A 45-year-old woman with a recent onset of dysuria presented with malaise, weight loss, and a low-grade fever. Flank pain was noted during the physical exam. Her relevant past medical history included a remote traumatic brain injury, which rendered her triplegic and wheelchair bound.


CT of the abdomen and pelvis both with and without IV contrast were initially performed. Noncontrast axial CT image (Figure A) demonstrated a large staghorn calculus (arrow) within the right kidney. Contrast-enhanced axial CT image (Figure B) in the corticomedullary phase of enhancement illustrated a staghorn calculus within an enlarged, “hydronephrotic” right kidney. Additionally, there were dilated calyces within the right kidney, giving a multiloculated appearance (Figure C) known as the “bear paw sign.”

Reformatted coronal CT image (Figure D) highlights the loss of the normal renal outline secondary to moderate perinephric inflammation, which extends into the right lower quadrant (blue arrow). 99MTc-MAG3 renal scintigraphy with IV Lasix confirms the presence of an obstructed, nonfunctioning right kidney, likely chronic given the reduced perfusion (Figures E and F).


Xanthogranulomatous pyelonephritis (XGP), pathologically proven


  • XGP is an uncommon granulomatous inflammatory response involving the renal parenchyma secondary to chronic urinary obstruction and urinary tract infection. Radiographic features usually are specific.
  • A granulomatous mixed inflammatory infiltrate with lipid-laden histiocytes replaces the renal parenchyma. Over time, the inflammatory process spreads to nearby tissues surrounding the collecting system. Grossly, the kidney usually is enlarged with hydronephrosis and contains staghorn stones.
  • A staghorn renal stone is a branched calculus that resembles the antlers of a stag (deer). It is usually composed of struvite and is associated with recurrent urinary tract infections from bacterial pathogens that produce alkaline urine.
  • Renal enlargement from XGP may produce a fragmented staghorn. In addition to the obstructing stone, renal enlargement and nonexcretion of contrast material from the involved kidney constitute the classic triad of XGP.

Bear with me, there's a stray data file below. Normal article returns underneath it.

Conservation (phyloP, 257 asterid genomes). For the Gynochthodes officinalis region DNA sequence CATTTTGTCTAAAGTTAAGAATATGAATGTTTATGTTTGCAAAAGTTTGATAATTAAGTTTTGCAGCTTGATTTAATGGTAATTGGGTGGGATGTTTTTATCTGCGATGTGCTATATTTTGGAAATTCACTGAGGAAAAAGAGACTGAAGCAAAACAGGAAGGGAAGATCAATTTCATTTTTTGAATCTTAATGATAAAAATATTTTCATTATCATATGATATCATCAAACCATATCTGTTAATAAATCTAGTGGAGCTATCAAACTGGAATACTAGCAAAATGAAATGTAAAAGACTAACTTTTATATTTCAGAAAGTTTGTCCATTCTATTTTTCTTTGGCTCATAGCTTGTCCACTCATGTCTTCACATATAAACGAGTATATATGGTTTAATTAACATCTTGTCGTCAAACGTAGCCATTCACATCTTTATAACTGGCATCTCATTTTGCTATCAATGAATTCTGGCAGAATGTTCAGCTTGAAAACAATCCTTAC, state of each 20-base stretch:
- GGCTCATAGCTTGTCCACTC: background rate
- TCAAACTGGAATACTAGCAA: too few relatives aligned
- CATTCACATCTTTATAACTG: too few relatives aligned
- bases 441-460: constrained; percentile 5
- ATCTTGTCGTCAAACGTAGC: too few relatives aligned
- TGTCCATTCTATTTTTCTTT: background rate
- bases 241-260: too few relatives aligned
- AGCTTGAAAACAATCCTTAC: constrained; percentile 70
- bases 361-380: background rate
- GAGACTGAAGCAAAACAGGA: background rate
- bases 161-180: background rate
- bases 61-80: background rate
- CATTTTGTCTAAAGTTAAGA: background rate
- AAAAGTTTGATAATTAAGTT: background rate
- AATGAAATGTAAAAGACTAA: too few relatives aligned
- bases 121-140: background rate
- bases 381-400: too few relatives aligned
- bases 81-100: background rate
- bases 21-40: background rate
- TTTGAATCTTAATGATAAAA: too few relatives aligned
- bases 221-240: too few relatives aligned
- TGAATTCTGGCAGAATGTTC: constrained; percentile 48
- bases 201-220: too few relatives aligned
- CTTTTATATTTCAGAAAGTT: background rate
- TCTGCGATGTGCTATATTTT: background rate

• The diffuse form of XGP produces hypoattenuating masses arranged in a hydronephrotic pattern, which replaces the renal parenchyma. This appearance on CT has been described as the bear paw sign.
  • Clinically, patients usually are symptomatic. They often appear chronically ill, and abdominal pain, flank pain, weight loss, fevers, and gross hematuria have been reported. Complications of XGP include perinephric abscess, nephroenteric fistula, and nephrocutaneous fistula.
  • CT is the mainstay of diagnosis. Ultrasound of diffuse disease shows a large kidney with amorphous central echogenicity (usually secondary to a struvite stone), pelvic contracture, and numerous fluid-filled masses. MRI may be useful if there is an abundance of lipid-laden histiocytes (high-intensity signal on spin-echo, T1-weighted images). Retrograde pyelogram may show an irregular collecting system.
  • On CT, findings include hydronephrosis, renal calculus, poor or absent renal function, intraparenchymal collection, cortical renal atrophy, abscess, and perinephric fat accumulation. More than 80% of the time, diffuse disease is found on CT.
  • Treatment includes both surgical interventions and medical management. Nephrectomy usually is indicated in advanced disease states, while focal disease can be treated with antibiotics. Patients who are poor candidates for surgery or patients with bilateral disease also can start on antibiotics.


— Omar Barakat, MD, is a radiology resident at the University of Connecticut Health Center.
— Elliott Higgins is a third-year medical student at the University of Connecticut Health Center.
— Alex Merkulov, MD, is the section head for women’s imaging and an assistant professor of radiology at the University of Connecticut Health Center.

Figure A Figure B
Figure C Figure D
Figure E
Figure F

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  2. Hayes WS, Hartman DS, Sesterbenn IA. From the archives of the AFIP. Xanthogranulomatous pyelonephritis. Radiographics. 1991;11(3):485-498.
  3. Rajesh A, Arumugam R, Jakanani G, Mayer N, Mulcahy K. Computed tomography findings in xanthogranulomatous pyelonephritis. J Clin Imaging Sci. 2011;1:45.
  4. Li L, Parwani A. Xanthogranulomatous pyelonephritis. Arch Pathol Lab Med. 2011;135(5):671-674.
  5. Akbar S, Jafri S, Amendoma M, Wiater B. Renal infections: an update. App Radiol. 2009;38(3):25-38.

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Section Editor: Rahul V. Pawar, MD, DABR
Department of Radiology, Division of Neuroradiology
Saint Barnabas Medical Center/Barnabas Ambulatory Care Center